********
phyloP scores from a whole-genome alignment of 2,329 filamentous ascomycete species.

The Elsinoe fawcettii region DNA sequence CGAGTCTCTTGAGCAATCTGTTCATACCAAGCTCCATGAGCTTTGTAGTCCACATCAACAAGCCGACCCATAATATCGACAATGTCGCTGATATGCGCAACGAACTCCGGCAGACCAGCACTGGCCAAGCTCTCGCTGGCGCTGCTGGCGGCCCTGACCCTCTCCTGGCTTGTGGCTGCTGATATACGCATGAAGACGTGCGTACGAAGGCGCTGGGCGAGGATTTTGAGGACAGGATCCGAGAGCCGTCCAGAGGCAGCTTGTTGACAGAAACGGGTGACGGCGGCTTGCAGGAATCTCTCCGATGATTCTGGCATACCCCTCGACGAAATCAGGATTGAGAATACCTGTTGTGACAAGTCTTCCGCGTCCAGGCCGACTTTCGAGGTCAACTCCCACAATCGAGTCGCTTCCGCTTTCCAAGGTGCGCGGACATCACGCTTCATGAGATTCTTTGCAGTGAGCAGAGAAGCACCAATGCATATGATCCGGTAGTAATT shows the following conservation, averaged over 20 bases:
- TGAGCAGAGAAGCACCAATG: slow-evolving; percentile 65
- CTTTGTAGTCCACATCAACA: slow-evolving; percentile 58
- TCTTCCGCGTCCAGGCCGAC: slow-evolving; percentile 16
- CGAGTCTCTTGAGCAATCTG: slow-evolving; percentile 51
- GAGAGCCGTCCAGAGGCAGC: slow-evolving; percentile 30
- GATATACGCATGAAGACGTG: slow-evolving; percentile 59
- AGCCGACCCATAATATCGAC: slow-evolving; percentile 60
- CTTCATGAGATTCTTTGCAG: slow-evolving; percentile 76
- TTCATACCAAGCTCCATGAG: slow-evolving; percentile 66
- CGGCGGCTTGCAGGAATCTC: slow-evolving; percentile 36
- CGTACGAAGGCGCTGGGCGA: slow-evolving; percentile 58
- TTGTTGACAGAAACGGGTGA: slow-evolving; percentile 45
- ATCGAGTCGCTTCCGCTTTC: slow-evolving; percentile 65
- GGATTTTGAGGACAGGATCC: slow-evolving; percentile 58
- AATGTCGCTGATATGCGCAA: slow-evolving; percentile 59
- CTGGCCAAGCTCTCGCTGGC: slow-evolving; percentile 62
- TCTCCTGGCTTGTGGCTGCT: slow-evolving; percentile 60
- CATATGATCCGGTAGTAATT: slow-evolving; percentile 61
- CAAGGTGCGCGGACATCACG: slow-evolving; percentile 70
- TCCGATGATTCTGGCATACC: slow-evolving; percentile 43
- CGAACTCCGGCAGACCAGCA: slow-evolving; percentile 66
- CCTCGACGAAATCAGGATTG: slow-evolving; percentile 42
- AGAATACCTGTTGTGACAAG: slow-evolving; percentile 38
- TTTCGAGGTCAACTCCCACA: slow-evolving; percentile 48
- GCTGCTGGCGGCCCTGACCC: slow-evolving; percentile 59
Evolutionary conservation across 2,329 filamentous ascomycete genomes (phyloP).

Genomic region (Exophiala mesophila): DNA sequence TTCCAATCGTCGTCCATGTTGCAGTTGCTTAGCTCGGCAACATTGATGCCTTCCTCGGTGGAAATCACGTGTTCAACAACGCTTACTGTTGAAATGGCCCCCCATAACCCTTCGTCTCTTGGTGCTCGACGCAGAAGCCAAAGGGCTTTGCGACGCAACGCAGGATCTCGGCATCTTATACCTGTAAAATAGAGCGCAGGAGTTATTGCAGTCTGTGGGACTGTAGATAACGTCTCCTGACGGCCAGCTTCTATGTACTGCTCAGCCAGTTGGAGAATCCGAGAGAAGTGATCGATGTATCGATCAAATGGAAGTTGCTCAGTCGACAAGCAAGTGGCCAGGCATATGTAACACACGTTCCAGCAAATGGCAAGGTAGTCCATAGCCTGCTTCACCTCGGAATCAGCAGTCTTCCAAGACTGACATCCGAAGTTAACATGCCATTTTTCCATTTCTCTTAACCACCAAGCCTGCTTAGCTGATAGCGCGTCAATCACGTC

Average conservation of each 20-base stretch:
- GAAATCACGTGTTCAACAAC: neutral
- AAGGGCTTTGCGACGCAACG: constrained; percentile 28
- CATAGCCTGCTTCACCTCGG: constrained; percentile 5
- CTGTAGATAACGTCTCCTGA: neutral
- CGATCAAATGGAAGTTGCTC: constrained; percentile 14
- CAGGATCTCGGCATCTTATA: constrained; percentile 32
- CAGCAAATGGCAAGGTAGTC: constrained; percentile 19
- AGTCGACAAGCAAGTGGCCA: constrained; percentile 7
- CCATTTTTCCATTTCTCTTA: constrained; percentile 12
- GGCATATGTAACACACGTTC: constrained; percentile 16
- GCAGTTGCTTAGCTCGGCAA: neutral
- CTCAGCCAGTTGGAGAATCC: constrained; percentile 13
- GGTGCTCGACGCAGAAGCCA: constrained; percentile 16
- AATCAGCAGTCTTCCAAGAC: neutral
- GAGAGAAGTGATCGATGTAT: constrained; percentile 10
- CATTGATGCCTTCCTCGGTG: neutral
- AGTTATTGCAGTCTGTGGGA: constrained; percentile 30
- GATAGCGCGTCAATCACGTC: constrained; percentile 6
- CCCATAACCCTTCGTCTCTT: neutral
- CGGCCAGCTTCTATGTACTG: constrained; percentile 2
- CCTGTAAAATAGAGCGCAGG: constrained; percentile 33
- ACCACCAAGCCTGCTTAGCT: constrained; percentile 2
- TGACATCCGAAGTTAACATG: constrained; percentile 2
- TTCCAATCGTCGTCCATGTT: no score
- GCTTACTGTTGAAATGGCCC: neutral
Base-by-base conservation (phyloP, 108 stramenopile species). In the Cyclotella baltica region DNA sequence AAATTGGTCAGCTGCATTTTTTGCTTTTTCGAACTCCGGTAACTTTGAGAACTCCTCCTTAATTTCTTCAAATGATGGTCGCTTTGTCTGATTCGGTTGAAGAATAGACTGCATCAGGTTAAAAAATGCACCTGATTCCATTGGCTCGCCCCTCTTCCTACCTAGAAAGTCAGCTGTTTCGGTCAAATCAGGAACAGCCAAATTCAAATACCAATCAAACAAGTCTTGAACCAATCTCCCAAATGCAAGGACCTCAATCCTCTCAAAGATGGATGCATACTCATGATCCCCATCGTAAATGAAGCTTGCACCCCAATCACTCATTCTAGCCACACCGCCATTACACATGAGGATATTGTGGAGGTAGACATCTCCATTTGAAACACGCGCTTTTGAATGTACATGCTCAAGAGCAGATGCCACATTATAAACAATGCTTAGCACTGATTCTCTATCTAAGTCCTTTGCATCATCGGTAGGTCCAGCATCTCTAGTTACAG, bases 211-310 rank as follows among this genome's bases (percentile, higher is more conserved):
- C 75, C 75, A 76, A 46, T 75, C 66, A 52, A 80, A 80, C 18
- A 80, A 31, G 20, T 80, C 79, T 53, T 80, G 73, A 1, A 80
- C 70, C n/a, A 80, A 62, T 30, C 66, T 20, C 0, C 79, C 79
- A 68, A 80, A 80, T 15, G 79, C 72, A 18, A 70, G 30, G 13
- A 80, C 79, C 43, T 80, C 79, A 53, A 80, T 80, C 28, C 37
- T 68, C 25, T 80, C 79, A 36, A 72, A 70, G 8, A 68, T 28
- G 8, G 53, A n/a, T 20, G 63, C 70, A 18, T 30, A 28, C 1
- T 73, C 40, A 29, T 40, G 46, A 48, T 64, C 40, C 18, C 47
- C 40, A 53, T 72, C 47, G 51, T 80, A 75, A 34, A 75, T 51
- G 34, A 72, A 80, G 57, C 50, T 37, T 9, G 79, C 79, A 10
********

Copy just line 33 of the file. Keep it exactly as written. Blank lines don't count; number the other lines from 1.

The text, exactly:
- CATAGCCTGCTTCACCTCGG: constrained; percentile 5